Of the warm summer, from a belt of hemp
That girt her waist, spinning the long-drawn thread
With backward steps. Yet ever as there passed
A man whose garments showed the soldier's red,
Or crippled mendicant in sailor's garb,
The little child who sate to turn the wheel
Ceased from his task ; and she with faltering voic
Made many a fond inquiry ; and when they,
Whose presence gave no comfort, were gone by,
Her heart was still more sad. And by yon gate,
That bars the traveller's road, she often stood,
And when a stranger horseman came, the latch
Would lift, and in his face look wistfully :
Most happy if from aught discovered there
Of tender feeling, she might dare repeat
The same sad question.

Meanwhile her poor hut
Sank to decay; for he was gone whose hand,
At the first nipping of October frost,
Closed up each chink, and with fresh bands of straw
Chequered the green-grown thatch. And so she lived
Through the long winter, reckless and alone ;
Until her house by frost, and thaw, and rain,
Was sapped ; and while she slept the nightly damps
Did chill her breast; and in the stormy day
Her tattered clothes were ruffled by the wind,
Even at the side of her own fire. Yet still
She loved this wretched spot, nor would for worlds
Have parted hence; and still that length of road,
And this rude bench, one torturing hope endeared,
Fast rooted at her heart. And here, my friend,
In sickness she remained ; and here she died :
Last human tenant of these ruined walls !

The old man ceased : he saw that I was moved ;
From that low bench, rising instinctively,
I turned aside in weakness, nor had power
To thank him for the tale which he had told.
I stood, and leaning o'er the garden wall

Reviewed that woman's sufferings ; and it seemed
To comfort me, while with a brother's love
I blessed her in the impotence of grief ;
Then towards the cottage I returned, and traced
Fondly, though with an interest more mild,
That secret spirit of humanity
Which, 'mid the calm oblivious tendencies
Of nature, mid her plants, and weeds, and flowers,
And silent overgrowings, still survived.
The old man noting this, resumed, and said :
“My friend ! enough to sorrow you have given-
The purposes of wisdom ask no more :
No more would she have craved as due to one
Who, in her worst distress, had oft-times felt
The unbounded might of prayer; and learned,
With soul fixed on the cross, that consolation springs
From sources deeper far than deepest pain,
For the meek sufferer. Why then should we read
The forms of things. with an unworthy eye?
She sleeps in the calm earth, and peace is here.
I well remember that those very plumes,
Those weeds, and the high spear-grass on that wall,
By mist and silent rain-drops silvered o'er,
As once I passed, into my heart conveyed,
So still an image of tranquillity,
So calm and still, and looked so beautiful
Amid the uneasy thoughts which filled my mind,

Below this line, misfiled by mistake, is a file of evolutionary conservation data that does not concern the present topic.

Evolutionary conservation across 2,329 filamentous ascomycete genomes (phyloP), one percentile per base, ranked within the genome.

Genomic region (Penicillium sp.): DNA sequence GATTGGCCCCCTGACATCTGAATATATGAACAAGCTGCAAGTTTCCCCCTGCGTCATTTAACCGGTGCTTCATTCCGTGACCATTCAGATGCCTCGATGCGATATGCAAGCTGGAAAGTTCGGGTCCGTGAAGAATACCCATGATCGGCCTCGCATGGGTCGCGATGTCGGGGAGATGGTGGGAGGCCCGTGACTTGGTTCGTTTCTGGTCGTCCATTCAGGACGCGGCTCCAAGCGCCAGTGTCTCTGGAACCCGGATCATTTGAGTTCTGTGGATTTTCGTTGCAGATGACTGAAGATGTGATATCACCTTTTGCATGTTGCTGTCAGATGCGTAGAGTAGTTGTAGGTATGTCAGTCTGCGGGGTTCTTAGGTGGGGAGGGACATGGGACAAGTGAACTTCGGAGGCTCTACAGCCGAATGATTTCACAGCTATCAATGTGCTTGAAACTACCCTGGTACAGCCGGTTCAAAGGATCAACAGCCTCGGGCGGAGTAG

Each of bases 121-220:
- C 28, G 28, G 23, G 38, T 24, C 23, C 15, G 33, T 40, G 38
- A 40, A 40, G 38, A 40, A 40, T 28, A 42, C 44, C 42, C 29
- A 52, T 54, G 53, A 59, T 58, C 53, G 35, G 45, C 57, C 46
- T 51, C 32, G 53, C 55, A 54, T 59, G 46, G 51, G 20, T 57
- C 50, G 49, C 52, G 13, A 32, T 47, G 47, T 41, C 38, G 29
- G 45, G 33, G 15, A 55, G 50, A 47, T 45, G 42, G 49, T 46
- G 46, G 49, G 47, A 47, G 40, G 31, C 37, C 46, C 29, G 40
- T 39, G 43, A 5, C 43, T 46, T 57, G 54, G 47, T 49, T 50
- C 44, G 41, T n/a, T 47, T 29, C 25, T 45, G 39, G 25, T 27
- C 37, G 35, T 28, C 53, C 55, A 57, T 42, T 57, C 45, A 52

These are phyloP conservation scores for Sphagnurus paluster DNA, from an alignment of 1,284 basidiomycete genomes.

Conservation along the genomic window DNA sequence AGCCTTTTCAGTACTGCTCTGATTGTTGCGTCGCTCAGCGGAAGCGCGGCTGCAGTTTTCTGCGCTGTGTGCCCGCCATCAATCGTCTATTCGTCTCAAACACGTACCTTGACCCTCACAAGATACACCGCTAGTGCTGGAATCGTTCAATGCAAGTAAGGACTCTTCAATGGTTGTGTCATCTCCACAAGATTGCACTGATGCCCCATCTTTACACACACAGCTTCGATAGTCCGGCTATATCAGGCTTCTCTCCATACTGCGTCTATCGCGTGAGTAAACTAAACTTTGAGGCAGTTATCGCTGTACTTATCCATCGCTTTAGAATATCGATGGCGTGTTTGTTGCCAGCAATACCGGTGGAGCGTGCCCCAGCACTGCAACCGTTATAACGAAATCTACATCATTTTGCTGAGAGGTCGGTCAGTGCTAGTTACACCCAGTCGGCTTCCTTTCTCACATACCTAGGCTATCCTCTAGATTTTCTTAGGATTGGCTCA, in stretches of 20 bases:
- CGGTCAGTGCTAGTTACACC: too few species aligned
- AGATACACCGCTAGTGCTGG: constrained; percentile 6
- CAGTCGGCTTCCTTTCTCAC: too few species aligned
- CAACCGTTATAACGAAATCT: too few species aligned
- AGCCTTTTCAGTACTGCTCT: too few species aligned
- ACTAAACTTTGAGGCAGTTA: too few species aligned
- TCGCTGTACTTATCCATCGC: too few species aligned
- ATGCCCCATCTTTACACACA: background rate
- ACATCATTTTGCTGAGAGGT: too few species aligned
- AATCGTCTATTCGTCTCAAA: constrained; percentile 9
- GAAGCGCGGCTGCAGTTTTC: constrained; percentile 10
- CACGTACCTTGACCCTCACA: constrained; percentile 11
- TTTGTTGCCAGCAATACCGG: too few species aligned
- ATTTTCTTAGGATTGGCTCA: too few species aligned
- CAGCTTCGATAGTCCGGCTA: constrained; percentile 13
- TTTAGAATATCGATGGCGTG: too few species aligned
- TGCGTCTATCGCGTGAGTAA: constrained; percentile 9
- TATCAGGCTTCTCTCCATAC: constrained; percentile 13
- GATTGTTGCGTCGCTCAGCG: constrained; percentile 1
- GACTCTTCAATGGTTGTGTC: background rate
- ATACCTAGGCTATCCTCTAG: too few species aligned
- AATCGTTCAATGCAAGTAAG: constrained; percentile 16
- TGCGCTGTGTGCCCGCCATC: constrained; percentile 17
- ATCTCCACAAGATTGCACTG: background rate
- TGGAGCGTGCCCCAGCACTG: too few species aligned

That what we feel of sorrow and despair
From ruin and from change, and all the grief
That passing shows of being leave behind,
Appeared an idle dream, that could maintain
Nowhere dominion o'er the enlightened spirit
Whose meditative sympathies reposed
Upon the breast of faith. I turned away,
And walked along my road in happiness.
He ceased: Ere long the sun declining shot
A slant and mellow radiance, which began
To fall upon us, while, beneath the trees,

We sate on that low bench ; and now we felt,
Admonished thus, the sweet hour coming on.
A linnet warbled from those lofty elms,
A thrush sang loud, and other melodies,
At distance heard, peopled the milder air.
The old man rose, and, with a sprightly mien
Of hopeful preparation, grasped his staff:
Together casting then a farewell look
Upon those silent walls, we left the shade,
And ere the stars were visible had reached
A village inn-our evening resting-place.

Wm. Wordsworth.


When I was at Grand Cairo, I picked up several oriental manuscripts, which I have still by me. Among others, I met with one entitled “The Vision of Mirza," which I have read over with great pleasure, and which proceeds in the manner following :

On the 5th day of the moon, which, according to the custom of my forefathers, I always keep holy, after having washed myself, and offered up my morning devotions, I ascended the high hills of Bagdad, in order to pass the rest of the day in meditation and prayer. As I was here airing myself on the tops of the mountains, I fell into a profound contemplation on the vanity of human life ; and, passing from one thought to another, “ Surely," said I,“man is but* a shadow, and life a dream.” Whilst I was thus musing, I cast my eyes towards the summit of a rock that was not far from me, where I discovered one in the habit of a shepherd, with a little musical instrument in his hand. As I looked upon him he applied it to his lips, and began to play upon it. The sound of it was exceedingly sweet, and wrought into a variety of tunes that were inexpressibly melodious, and altogether different from anything I had ever heard. They put me in mind of those heavenly airs that are played to the departed souls of good men upon their first arrival in Paradise, to wear out the impressions